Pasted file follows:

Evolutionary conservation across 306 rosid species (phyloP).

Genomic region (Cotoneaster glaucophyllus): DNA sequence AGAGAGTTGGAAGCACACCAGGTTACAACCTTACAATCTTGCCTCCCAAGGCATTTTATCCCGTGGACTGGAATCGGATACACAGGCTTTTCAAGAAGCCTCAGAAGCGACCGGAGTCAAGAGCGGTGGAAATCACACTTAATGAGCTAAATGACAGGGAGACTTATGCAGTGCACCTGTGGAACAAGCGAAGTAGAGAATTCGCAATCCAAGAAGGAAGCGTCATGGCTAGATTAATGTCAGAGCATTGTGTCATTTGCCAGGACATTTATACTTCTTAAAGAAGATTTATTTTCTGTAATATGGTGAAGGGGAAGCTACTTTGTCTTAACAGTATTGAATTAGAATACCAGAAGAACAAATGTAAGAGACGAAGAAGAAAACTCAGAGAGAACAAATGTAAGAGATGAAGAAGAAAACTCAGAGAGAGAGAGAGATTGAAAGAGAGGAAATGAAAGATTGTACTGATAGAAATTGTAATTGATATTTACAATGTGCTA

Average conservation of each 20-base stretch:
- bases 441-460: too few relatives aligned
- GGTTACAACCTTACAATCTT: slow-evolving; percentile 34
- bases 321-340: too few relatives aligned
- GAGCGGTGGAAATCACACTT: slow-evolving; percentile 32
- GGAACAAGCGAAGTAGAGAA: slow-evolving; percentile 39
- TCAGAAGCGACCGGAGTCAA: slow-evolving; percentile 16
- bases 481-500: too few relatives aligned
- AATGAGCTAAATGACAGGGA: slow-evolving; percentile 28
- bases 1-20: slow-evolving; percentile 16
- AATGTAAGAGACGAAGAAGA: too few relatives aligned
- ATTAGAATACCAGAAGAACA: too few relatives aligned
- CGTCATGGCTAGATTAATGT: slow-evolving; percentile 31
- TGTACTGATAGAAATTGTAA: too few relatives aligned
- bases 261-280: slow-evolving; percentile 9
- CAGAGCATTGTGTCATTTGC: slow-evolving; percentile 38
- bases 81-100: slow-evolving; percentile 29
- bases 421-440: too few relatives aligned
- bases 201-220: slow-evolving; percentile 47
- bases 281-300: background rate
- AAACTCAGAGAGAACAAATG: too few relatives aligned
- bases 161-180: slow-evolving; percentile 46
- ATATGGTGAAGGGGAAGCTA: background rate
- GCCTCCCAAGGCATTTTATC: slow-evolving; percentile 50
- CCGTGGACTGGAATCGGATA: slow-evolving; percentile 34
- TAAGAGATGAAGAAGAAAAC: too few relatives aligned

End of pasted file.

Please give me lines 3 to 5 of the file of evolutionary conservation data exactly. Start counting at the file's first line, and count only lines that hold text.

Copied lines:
Average conservation of each 20-base stretch:
- bases 441-460: too few relatives aligned
- GGTTACAACCTTACAATCTT: slow-evolving; percentile 34